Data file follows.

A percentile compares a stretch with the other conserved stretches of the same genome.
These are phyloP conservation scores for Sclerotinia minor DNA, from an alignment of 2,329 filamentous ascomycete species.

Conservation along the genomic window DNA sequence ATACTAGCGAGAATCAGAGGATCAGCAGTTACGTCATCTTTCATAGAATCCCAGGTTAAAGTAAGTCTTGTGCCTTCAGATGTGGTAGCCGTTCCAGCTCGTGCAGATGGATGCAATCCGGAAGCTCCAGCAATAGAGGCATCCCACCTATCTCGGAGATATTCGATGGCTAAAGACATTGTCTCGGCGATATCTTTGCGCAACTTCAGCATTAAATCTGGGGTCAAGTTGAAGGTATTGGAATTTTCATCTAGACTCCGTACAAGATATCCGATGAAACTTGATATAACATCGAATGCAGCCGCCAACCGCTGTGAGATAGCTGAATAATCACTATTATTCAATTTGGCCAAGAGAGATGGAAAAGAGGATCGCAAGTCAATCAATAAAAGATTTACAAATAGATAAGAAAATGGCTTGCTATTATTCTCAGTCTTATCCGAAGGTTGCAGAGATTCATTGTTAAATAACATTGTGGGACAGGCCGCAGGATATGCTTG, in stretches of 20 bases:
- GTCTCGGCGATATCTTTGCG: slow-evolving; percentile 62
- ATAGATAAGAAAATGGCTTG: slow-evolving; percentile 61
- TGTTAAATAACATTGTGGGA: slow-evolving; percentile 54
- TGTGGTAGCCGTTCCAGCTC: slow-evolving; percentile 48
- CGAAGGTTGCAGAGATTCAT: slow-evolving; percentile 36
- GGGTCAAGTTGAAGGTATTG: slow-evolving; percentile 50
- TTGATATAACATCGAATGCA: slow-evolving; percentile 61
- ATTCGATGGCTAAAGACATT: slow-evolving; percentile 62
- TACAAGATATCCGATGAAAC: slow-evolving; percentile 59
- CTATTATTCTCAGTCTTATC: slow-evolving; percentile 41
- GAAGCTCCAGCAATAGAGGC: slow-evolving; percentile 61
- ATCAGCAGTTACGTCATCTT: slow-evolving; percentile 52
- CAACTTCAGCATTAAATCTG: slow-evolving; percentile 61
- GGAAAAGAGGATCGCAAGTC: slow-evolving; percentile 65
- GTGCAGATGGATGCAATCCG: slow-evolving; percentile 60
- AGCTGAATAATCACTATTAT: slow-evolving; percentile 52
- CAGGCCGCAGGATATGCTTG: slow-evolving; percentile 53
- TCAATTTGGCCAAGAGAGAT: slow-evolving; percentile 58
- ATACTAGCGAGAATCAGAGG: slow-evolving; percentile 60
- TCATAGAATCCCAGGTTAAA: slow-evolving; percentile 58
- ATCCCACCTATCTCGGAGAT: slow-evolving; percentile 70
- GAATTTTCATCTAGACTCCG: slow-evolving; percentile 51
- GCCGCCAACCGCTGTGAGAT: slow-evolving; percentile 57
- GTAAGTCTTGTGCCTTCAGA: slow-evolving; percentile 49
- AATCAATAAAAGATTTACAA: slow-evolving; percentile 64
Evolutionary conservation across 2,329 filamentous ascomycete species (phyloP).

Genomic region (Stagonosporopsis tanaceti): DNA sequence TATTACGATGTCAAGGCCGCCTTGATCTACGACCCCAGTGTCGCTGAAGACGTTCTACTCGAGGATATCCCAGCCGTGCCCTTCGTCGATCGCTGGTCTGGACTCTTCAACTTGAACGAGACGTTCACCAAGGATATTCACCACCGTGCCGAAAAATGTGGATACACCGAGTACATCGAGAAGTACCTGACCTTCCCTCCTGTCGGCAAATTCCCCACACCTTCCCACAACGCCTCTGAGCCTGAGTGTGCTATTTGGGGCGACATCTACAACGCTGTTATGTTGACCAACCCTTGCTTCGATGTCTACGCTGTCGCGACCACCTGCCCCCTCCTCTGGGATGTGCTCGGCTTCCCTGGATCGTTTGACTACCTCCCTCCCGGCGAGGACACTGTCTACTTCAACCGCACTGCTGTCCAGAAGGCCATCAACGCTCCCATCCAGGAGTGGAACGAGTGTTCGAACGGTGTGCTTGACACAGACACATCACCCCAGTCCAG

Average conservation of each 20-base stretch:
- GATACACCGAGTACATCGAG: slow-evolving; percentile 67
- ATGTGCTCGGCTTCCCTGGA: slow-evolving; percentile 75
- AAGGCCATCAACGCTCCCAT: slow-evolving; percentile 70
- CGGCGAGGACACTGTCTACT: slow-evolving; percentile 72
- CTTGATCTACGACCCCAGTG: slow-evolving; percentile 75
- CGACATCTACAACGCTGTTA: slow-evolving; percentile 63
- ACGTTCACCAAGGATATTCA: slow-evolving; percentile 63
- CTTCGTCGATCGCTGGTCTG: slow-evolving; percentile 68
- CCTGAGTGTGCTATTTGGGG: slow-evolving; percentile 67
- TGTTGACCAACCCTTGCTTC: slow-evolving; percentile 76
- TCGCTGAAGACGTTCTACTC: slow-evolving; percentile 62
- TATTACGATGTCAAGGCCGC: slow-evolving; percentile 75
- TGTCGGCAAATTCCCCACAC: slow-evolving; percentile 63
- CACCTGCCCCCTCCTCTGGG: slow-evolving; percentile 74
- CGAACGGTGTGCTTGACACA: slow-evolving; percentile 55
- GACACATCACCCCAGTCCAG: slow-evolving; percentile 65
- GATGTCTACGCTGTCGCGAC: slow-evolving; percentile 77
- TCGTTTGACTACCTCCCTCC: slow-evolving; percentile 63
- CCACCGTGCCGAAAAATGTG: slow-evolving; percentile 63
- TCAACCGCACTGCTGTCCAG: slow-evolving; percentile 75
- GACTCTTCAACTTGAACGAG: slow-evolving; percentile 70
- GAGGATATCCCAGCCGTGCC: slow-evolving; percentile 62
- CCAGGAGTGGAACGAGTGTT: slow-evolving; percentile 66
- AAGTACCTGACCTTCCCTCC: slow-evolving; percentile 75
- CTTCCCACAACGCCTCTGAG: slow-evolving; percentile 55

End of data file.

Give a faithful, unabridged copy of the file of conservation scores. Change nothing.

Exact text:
A percentile compares a stretch with the other conserved stretches of the same genome.
These are phyloP conservation scores for Sclerotinia minor DNA, from an alignment of 2,329 filamentous ascomycete species.

Conservation along the genomic window DNA sequence ATACTAGCGAGAATCAGAGGATCAGCAGTTACGTCATCTTTCATAGAATCCCAGGTTAAAGTAAGTCTTGTGCCTTCAGATGTGGTAGCCGTTCCAGCTCGTGCAGATGGATGCAATCCGGAAGCTCCAGCAATAGAGGCATCCCACCTATCTCGGAGATATTCGATGGCTAAAGACATTGTCTCGGCGATATCTTTGCGCAACTTCAGCATTAAATCTGGGGTCAAGTTGAAGGTATTGGAATTTTCATCTAGACTCCGTACAAGATATCCGATGAAACTTGATATAACATCGAATGCAGCCGCCAACCGCTGTGAGATAGCTGAATAATCACTATTATTCAATTTGGCCAAGAGAGATGGAAAAGAGGATCGCAAGTCAATCAATAAAAGATTTACAAATAGATAAGAAAATGGCTTGCTATTATTCTCAGTCTTATCCGAAGGTTGCAGAGATTCATTGTTAAATAACATTGTGGGACAGGCCGCAGGATATGCTTG, in stretches of 20 bases:
- GTCTCGGCGATATCTTTGCG: slow-evolving; percentile 62
- ATAGATAAGAAAATGGCTTG: slow-evolving; percentile 61
- TGTTAAATAACATTGTGGGA: slow-evolving; percentile 54
- TGTGGTAGCCGTTCCAGCTC: slow-evolving; percentile 48
- CGAAGGTTGCAGAGATTCAT: slow-evolving; percentile 36
- GGGTCAAGTTGAAGGTATTG: slow-evolving; percentile 50
- TTGATATAACATCGAATGCA: slow-evolving; percentile 61
- ATTCGATGGCTAAAGACATT: slow-evolving; percentile 62
- TACAAGATATCCGATGAAAC: slow-evolving; percentile 59
- CTATTATTCTCAGTCTTATC: slow-evolving; percentile 41
- GAAGCTCCAGCAATAGAGGC: slow-evolving; percentile 61
- ATCAGCAGTTACGTCATCTT: slow-evolving; percentile 52
- CAACTTCAGCATTAAATCTG: slow-evolving; percentile 61
- GGAAAAGAGGATCGCAAGTC: slow-evolving; percentile 65
- GTGCAGATGGATGCAATCCG: slow-evolving; percentile 60
- AGCTGAATAATCACTATTAT: slow-evolving; percentile 52
- CAGGCCGCAGGATATGCTTG: slow-evolving; percentile 53
- TCAATTTGGCCAAGAGAGAT: slow-evolving; percentile 58
- ATACTAGCGAGAATCAGAGG: slow-evolving; percentile 60
- TCATAGAATCCCAGGTTAAA: slow-evolving; percentile 58
- ATCCCACCTATCTCGGAGAT: slow-evolving; percentile 70
- GAATTTTCATCTAGACTCCG: slow-evolving; percentile 51
- GCCGCCAACCGCTGTGAGAT: slow-evolving; percentile 57
- GTAAGTCTTGTGCCTTCAGA: slow-evolving; percentile 49
- AATCAATAAAAGATTTACAA: slow-evolving; percentile 64
Evolutionary conservation across 2,329 filamentous ascomycete species (phyloP).

Genomic region (Stagonosporopsis tanaceti): DNA sequence TATTACGATGTCAAGGCCGCCTTGATCTACGACCCCAGTGTCGCTGAAGACGTTCTACTCGAGGATATCCCAGCCGTGCCCTTCGTCGATCGCTGGTCTGGACTCTTCAACTTGAACGAGACGTTCACCAAGGATATTCACCACCGTGCCGAAAAATGTGGATACACCGAGTACATCGAGAAGTACCTGACCTTCCCTCCTGTCGGCAAATTCCCCACACCTTCCCACAACGCCTCTGAGCCTGAGTGTGCTATTTGGGGCGACATCTACAACGCTGTTATGTTGACCAACCCTTGCTTCGATGTCTACGCTGTCGCGACCACCTGCCCCCTCCTCTGGGATGTGCTCGGCTTCCCTGGATCGTTTGACTACCTCCCTCCCGGCGAGGACACTGTCTACTTCAACCGCACTGCTGTCCAGAAGGCCATCAACGCTCCCATCCAGGAGTGGAACGAGTGTTCGAACGGTGTGCTTGACACAGACACATCACCCCAGTCCAG

Average conservation of each 20-base stretch:
- GATACACCGAGTACATCGAG: slow-evolving; percentile 67
- ATGTGCTCGGCTTCCCTGGA: slow-evolving; percentile 75
- AAGGCCATCAACGCTCCCAT: slow-evolving; percentile 70
- CGGCGAGGACACTGTCTACT: slow-evolving; percentile 72
- CTTGATCTACGACCCCAGTG: slow-evolving; percentile 75
- CGACATCTACAACGCTGTTA: slow-evolving; percentile 63
- ACGTTCACCAAGGATATTCA: slow-evolving; percentile 63
- CTTCGTCGATCGCTGGTCTG: slow-evolving; percentile 68
- CCTGAGTGTGCTATTTGGGG: slow-evolving; percentile 67
- TGTTGACCAACCCTTGCTTC: slow-evolving; percentile 76
- TCGCTGAAGACGTTCTACTC: slow-evolving; percentile 62
- TATTACGATGTCAAGGCCGC: slow-evolving; percentile 75
- TGTCGGCAAATTCCCCACAC: slow-evolving; percentile 63
- CACCTGCCCCCTCCTCTGGG: slow-evolving; percentile 74
- CGAACGGTGTGCTTGACACA: slow-evolving; percentile 55
- GACACATCACCCCAGTCCAG: slow-evolving; percentile 65
- GATGTCTACGCTGTCGCGAC: slow-evolving; percentile 77
- TCGTTTGACTACCTCCCTCC: slow-evolving; percentile 63
- CCACCGTGCCGAAAAATGTG: slow-evolving; percentile 63
- TCAACCGCACTGCTGTCCAG: slow-evolving; percentile 75
- GACTCTTCAACTTGAACGAG: slow-evolving; percentile 70
- GAGGATATCCCAGCCGTGCC: slow-evolving; percentile 62
- CCAGGAGTGGAACGAGTGTT: slow-evolving; percentile 66
- AAGTACCTGACCTTCCCTCC: slow-evolving; percentile 75
- CTTCCCACAACGCCTCTGAG: slow-evolving; percentile 55